· NATO Secretary-General George ROBERTSON is scheduled to arrive in Estonia today as part of a tour to visit countries seeking membership in the security alliance. In the past, the NATO chief has said that Estonia is a strong candidate to join the alliance. Estonia has set 2002 as its date to meet requirements for NATO membership, four years earlier than a target mentioned in a recent Partnership Goals document from the alliance. Estonia will spend 1.6 percent of gross domestic product on defense this year, up from 1.39 percent in 1999, and the government plans to boost that to 1.8 percent next year and 2 percent in 2002. Estonia, Latvia and Lithuania have made joining NATO a foreign policy priority since regaining independence from the Soviet Union in 1991. ROBERTSON will meet with President Lennart MERI, Prime Minister Mart LAAR, Foreign Minister Toomas ILVES, and Defense Minister Juri LUIK.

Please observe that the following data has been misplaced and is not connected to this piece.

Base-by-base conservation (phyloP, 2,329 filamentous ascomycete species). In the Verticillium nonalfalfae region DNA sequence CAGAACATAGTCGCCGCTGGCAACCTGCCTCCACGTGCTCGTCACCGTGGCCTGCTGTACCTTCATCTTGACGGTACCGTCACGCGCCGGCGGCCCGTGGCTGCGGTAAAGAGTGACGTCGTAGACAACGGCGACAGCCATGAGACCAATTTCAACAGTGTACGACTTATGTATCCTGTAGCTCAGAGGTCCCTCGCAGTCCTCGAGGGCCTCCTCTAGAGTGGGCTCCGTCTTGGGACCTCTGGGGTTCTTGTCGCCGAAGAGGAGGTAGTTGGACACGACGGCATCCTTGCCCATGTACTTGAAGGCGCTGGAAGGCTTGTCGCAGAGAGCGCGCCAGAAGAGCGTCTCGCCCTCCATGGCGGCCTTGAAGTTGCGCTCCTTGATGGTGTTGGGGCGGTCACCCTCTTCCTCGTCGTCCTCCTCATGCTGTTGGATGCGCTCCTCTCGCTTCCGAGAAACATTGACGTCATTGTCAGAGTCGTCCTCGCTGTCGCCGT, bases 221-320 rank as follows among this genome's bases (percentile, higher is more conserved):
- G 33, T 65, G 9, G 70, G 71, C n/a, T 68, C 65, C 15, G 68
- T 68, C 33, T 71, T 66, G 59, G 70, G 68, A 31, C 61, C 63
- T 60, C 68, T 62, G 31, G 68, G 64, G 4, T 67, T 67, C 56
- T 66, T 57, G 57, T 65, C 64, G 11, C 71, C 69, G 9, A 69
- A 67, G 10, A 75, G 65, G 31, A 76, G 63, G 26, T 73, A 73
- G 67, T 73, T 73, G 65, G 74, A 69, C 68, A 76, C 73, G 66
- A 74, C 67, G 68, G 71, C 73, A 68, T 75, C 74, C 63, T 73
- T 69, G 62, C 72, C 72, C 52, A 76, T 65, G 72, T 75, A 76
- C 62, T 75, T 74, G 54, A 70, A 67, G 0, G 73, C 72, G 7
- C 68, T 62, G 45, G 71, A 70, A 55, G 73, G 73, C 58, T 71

Ukraine's Industrial Production Fell In April

· Ukraine's industrial production decreased 4.5 percent in April from March, but was up 11.2 percent from the figures obtained in April, 1999. The State Statistics Committee reported that in the first four months, industrial production rose 10.4 percent from the same period a year ago. Production of electricity declined the most in April from the previous month, dropping 24.4 percent, while output in machine building and metal processing industries decreased 6.8 percent and output in the textiles industry fell 4.9 percent. Production of con

When you need to know it as it happens




May 18, 2000

Intercon's Daily